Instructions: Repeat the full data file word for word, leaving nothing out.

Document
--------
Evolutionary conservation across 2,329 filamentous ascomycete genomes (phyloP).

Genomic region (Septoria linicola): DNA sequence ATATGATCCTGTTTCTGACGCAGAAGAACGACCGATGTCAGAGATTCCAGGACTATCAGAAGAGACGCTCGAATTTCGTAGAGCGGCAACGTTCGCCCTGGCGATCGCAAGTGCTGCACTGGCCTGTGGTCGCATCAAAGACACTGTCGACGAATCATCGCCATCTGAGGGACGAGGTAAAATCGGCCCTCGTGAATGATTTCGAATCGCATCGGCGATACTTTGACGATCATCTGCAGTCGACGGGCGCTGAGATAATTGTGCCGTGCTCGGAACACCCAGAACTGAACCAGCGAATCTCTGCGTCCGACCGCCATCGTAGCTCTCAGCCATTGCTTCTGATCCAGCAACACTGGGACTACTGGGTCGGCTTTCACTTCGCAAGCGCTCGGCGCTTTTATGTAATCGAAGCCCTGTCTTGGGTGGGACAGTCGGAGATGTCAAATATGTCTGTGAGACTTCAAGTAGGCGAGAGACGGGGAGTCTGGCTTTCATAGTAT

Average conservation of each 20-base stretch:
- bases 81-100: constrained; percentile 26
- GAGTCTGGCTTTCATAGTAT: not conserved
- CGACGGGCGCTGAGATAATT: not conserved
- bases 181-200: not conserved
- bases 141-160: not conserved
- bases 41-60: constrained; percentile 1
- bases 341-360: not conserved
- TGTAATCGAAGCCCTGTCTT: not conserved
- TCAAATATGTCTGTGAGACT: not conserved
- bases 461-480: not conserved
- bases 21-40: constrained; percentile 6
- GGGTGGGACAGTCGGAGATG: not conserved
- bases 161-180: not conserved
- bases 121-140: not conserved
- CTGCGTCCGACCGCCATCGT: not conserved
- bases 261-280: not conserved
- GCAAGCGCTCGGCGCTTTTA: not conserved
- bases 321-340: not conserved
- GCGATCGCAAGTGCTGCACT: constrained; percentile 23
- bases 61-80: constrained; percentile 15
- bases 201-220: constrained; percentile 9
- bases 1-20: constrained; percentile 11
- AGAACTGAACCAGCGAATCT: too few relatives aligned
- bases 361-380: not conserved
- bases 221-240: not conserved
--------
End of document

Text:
Evolutionary conservation across 2,329 filamentous ascomycete genomes (phyloP).

Genomic region (Septoria linicola): DNA sequence ATATGATCCTGTTTCTGACGCAGAAGAACGACCGATGTCAGAGATTCCAGGACTATCAGAAGAGACGCTCGAATTTCGTAGAGCGGCAACGTTCGCCCTGGCGATCGCAAGTGCTGCACTGGCCTGTGGTCGCATCAAAGACACTGTCGACGAATCATCGCCATCTGAGGGACGAGGTAAAATCGGCCCTCGTGAATGATTTCGAATCGCATCGGCGATACTTTGACGATCATCTGCAGTCGACGGGCGCTGAGATAATTGTGCCGTGCTCGGAACACCCAGAACTGAACCAGCGAATCTCTGCGTCCGACCGCCATCGTAGCTCTCAGCCATTGCTTCTGATCCAGCAACACTGGGACTACTGGGTCGGCTTTCACTTCGCAAGCGCTCGGCGCTTTTATGTAATCGAAGCCCTGTCTTGGGTGGGACAGTCGGAGATGTCAAATATGTCTGTGAGACTTCAAGTAGGCGAGAGACGGGGAGTCTGGCTTTCATAGTAT

Average conservation of each 20-base stretch:
- bases 81-100: constrained; percentile 26
- GAGTCTGGCTTTCATAGTAT: not conserved
- CGACGGGCGCTGAGATAATT: not conserved
- bases 181-200: not conserved
- bases 141-160: not conserved
- bases 41-60: constrained; percentile 1
- bases 341-360: not conserved
- TGTAATCGAAGCCCTGTCTT: not conserved
- TCAAATATGTCTGTGAGACT: not conserved
- bases 461-480: not conserved
- bases 21-40: constrained; percentile 6
- GGGTGGGACAGTCGGAGATG: not conserved
- bases 161-180: not conserved
- bases 121-140: not conserved
- CTGCGTCCGACCGCCATCGT: not conserved
- bases 261-280: not conserved
- GCAAGCGCTCGGCGCTTTTA: not conserved
- bases 321-340: not conserved
- GCGATCGCAAGTGCTGCACT: constrained; percentile 23
- bases 61-80: constrained; percentile 15
- bases 201-220: constrained; percentile 9
- bases 1-20: constrained; percentile 11
- AGAACTGAACCAGCGAATCT: too few relatives aligned
- bases 361-380: not conserved
- bases 221-240: not conserved